As I say this only the best I can figure from what I have read and I wont know for sure until my upgrade is done and tested.

Cheers
Pat

Your assumption that a proportioning valve is needed for the disc brake conversion is erroneous. It can be used of course, but is completely unnecessary in this case unless you intend on racing. Please don't mix up the differences between a restrictor valve, a residual valve and a proportioning valve. A residual valve is needed in drum brake applications. Brake shoes have heavy return springs to return the shoes to a rest position. This also forces fluid back to the master cylinder when the wheel cylinder are compressed by the shoe withdrawal. Without a residual valve, the shoes will be farther away from the drums than is desired for quick response and the pedal must be pumped to get them back in position. You've no doubt experienced this when your rear shoes are out of adjustment. Since the Morris was never built with disc brakes, there is normally a residual valve in the master cylinder.

Disc brakes do not require a residual valve, but do require a restrictor valve in many cases, especially in a disc/drum brake combination. Because the pressure relief from your foot off the pedal, and the seal around the piston are all that is needed to withdraw the pads sufficiently.If the residual valve is left in the MC, it can allows the pads to drag and in some cases, due to other variables, possibly even cause them to lock up. This is why the residual valve must be removed form the MC when doing a disc brake conversion. Normally, a restrictor valve could be added to remedy the situation, however the Morris is a special case.

Unlike most modern cars, the location of the master cylinder is under the floor. This difference in the physical relationship between the location of the calipers to the master cylinder is significant given that the calipers are close to or above the master cylinder, they can allow fluid to drain back toward the master cylinder. This is why I install 2 residual valves when converting a Morris to disc brakes.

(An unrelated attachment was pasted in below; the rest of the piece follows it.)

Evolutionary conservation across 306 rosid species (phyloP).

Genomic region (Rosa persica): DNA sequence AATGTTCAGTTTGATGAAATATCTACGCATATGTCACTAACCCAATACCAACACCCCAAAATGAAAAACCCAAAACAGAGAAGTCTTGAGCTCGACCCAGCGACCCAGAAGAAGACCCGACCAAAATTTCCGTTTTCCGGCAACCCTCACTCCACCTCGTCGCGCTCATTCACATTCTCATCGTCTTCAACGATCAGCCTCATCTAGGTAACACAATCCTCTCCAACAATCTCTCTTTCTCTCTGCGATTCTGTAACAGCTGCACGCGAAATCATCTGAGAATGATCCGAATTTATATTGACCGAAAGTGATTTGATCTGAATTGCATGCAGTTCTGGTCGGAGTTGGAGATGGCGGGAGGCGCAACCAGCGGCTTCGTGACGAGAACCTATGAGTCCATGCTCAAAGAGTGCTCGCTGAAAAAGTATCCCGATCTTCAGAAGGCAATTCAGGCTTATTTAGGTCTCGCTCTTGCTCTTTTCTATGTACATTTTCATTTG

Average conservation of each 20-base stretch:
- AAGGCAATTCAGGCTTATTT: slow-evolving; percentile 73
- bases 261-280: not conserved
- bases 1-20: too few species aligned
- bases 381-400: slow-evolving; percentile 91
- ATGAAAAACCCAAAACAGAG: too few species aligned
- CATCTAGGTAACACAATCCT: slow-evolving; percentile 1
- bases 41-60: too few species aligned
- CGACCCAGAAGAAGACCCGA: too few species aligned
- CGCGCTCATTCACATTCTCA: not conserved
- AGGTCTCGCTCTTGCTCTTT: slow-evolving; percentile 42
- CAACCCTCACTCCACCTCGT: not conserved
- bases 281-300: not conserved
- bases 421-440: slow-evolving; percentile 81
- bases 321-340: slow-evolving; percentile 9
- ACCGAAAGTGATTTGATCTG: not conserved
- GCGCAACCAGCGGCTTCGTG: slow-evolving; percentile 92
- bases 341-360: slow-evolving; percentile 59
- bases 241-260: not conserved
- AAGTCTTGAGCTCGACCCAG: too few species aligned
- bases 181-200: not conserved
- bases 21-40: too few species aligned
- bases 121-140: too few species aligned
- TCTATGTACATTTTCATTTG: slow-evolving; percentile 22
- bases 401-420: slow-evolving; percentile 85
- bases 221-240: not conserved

By using an inline 2PSI valve in the front line, you eliminate the back-flow issue, but don't maintain enough pressure to cause the pads to drag, In the rear line, I use an inline 10PSI valve so that the rear brakes function normally. This is all that is required as far as valves. It is also recommended that you use the 13/16" bore master cylinder, rather than the 7/8" one. The issue has only to do with pedal force, not braking itself. I think we all know that you need to be a "gorilla" already when it comes to the brake pedal, so any improvement in that department is good... :-)

Please see my web page for the disc brake conversion discussion and a description of the difference between a residual and a restrictor valve. This particular article is for Spridgets, but remember most Morris Minors (at least in the US) use most of the same Spridget components. (link below)

http://gerardsgarage.com/Garage/Tech/DbrakeUg.htm

Please consider this admonition in the article that Paul includes above:

"More importantly, we hope that you take away the understanding that replacing, modifying, or just plain fiddling with your proportioning valve can do more harm than good. While it is not quite black magic, there are plenty of opportunities to throw the system into disarray without even knowing it. "



Gerard

http://gerardsgarage.com/

premjeep4 Butch Wyrick
Antonia, USA   USA
Hello Sharon,
I have a 1959 Morris Minor 1000 2 door sedan that I converted the front end to Disc brakes,I used a company by the name of "Discount Brakes " out of Southern California for the Front Disc Rotors (Very High Quality ) and not a bad cost either .I paid $142.00 for a pair of cadmium plated cross drilled with dippled holes in them ,there phone number is 1-888-279-9486.
I received ALL of the rest of my Disc Brake conversion parts to finish it off from MOSS Motors also out of California www.MossMotoring.com phone number 1-800-667-7872
I could never be happier with the turn out ....It's Awesome ,Like driving a totally different car..
Good Luck,
B. Wyrick